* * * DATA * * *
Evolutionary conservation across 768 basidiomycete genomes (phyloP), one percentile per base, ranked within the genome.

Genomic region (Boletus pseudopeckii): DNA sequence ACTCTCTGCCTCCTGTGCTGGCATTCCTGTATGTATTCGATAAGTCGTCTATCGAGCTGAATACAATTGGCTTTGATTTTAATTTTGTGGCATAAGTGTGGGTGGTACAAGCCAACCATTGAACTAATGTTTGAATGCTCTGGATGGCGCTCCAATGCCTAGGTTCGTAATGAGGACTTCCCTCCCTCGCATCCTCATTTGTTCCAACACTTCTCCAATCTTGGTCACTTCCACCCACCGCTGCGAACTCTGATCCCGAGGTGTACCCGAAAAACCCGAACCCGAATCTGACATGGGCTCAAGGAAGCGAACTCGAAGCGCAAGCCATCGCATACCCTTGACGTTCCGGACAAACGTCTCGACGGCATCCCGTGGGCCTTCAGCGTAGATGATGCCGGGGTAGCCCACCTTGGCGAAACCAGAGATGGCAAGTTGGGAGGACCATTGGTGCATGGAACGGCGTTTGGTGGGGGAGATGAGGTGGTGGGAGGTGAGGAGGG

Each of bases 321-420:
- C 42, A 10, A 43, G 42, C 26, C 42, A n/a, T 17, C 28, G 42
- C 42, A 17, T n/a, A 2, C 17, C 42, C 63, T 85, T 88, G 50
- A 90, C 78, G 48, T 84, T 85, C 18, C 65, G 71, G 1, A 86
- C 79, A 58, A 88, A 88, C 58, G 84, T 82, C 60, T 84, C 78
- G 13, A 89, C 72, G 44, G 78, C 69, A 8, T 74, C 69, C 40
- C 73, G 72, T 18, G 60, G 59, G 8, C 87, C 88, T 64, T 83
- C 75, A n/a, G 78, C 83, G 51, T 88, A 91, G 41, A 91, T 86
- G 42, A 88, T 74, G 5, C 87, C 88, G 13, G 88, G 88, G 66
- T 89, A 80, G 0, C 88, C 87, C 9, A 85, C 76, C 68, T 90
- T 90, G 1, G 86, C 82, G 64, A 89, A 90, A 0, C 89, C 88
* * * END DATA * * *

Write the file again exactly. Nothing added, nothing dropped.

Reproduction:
Evolutionary conservation across 768 basidiomycete genomes (phyloP), one percentile per base, ranked within the genome.

Genomic region (Boletus pseudopeckii): DNA sequence ACTCTCTGCCTCCTGTGCTGGCATTCCTGTATGTATTCGATAAGTCGTCTATCGAGCTGAATACAATTGGCTTTGATTTTAATTTTGTGGCATAAGTGTGGGTGGTACAAGCCAACCATTGAACTAATGTTTGAATGCTCTGGATGGCGCTCCAATGCCTAGGTTCGTAATGAGGACTTCCCTCCCTCGCATCCTCATTTGTTCCAACACTTCTCCAATCTTGGTCACTTCCACCCACCGCTGCGAACTCTGATCCCGAGGTGTACCCGAAAAACCCGAACCCGAATCTGACATGGGCTCAAGGAAGCGAACTCGAAGCGCAAGCCATCGCATACCCTTGACGTTCCGGACAAACGTCTCGACGGCATCCCGTGGGCCTTCAGCGTAGATGATGCCGGGGTAGCCCACCTTGGCGAAACCAGAGATGGCAAGTTGGGAGGACCATTGGTGCATGGAACGGCGTTTGGTGGGGGAGATGAGGTGGTGGGAGGTGAGGAGGG

Each of bases 321-420:
- C 42, A 10, A 43, G 42, C 26, C 42, A n/a, T 17, C 28, G 42
- C 42, A 17, T n/a, A 2, C 17, C 42, C 63, T 85, T 88, G 50
- A 90, C 78, G 48, T 84, T 85, C 18, C 65, G 71, G 1, A 86
- C 79, A 58, A 88, A 88, C 58, G 84, T 82, C 60, T 84, C 78
- G 13, A 89, C 72, G 44, G 78, C 69, A 8, T 74, C 69, C 40
- C 73, G 72, T 18, G 60, G 59, G 8, C 87, C 88, T 64, T 83
- C 75, A n/a, G 78, C 83, G 51, T 88, A 91, G 41, A 91, T 86
- G 42, A 88, T 74, G 5, C 87, C 88, G 13, G 88, G 88, G 66
- T 89, A 80, G 0, C 88, C 87, C 9, A 85, C 76, C 68, T 90
- T 90, G 1, G 86, C 82, G 64, A 89, A 90, A 0, C 89, C 88